Hurricane Isaac was only a Category 1, but its storm surge and slow pace led to inland flooding and reversed the Mississippi for 24 hours. Scientists are working to better forecast these effects.
Ann Hermes/The Christian Science Monitor
For nearly 24 hours, according to the US Geological Survey, Isaac's storm surge drove upriver at a pace nearly 50 percent faster than the downstream flow. This backflow produced a crest some 10 feet above the river's prestorm height at Belle Chasse, La., in flood-beleaguered Plaquemines Parish southeast of New Orleans. The surge added eight feet to the river's height at Baton Rouge, father north.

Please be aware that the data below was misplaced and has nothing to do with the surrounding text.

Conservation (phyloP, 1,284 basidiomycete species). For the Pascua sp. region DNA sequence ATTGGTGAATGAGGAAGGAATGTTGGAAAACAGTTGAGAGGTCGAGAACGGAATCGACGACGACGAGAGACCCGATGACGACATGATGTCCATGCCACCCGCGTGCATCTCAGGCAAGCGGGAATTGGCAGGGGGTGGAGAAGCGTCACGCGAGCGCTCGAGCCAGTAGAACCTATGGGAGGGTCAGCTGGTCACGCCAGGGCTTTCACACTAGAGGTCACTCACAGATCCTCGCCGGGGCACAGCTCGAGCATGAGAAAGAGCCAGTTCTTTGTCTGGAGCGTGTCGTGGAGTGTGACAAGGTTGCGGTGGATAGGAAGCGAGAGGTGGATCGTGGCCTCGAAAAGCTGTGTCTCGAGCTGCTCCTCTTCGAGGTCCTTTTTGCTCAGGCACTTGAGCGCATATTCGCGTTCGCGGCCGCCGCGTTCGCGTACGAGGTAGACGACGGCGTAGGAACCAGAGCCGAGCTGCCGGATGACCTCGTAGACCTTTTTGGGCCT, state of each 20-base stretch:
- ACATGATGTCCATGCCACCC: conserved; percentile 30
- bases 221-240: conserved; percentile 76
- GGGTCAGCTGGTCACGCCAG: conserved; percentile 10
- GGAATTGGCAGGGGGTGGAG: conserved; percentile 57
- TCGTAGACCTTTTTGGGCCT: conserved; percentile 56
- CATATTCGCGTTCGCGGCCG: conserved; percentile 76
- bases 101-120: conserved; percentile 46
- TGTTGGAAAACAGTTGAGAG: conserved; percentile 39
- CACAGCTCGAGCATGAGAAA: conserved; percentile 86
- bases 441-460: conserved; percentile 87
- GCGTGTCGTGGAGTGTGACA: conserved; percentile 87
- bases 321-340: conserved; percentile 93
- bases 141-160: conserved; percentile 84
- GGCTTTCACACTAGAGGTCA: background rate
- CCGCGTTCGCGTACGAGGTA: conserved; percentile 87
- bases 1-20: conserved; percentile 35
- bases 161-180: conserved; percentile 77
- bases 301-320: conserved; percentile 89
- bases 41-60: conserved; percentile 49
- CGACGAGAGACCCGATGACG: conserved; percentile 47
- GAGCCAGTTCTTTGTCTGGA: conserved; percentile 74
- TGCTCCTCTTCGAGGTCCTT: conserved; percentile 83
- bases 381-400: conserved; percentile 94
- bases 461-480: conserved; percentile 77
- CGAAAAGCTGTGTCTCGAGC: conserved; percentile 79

Isaac had help. A scorching, rain-starved summer in the middle of the country sent river levels to lows not seen since a similar drought struck the region in 1998, easing the Mississippi's flow.
Still, reversing the Mississippi is no mean feat, and it points to the importance of understanding more about the effects of tropical cyclones beyond wind speeds. While many people still tend to focus on hurricane-intensity categories, scientists are working to provide accurate and easily available daily forecasts of other effects, such as storm surges and inland flooding, in regions subject to tropical cyclones.
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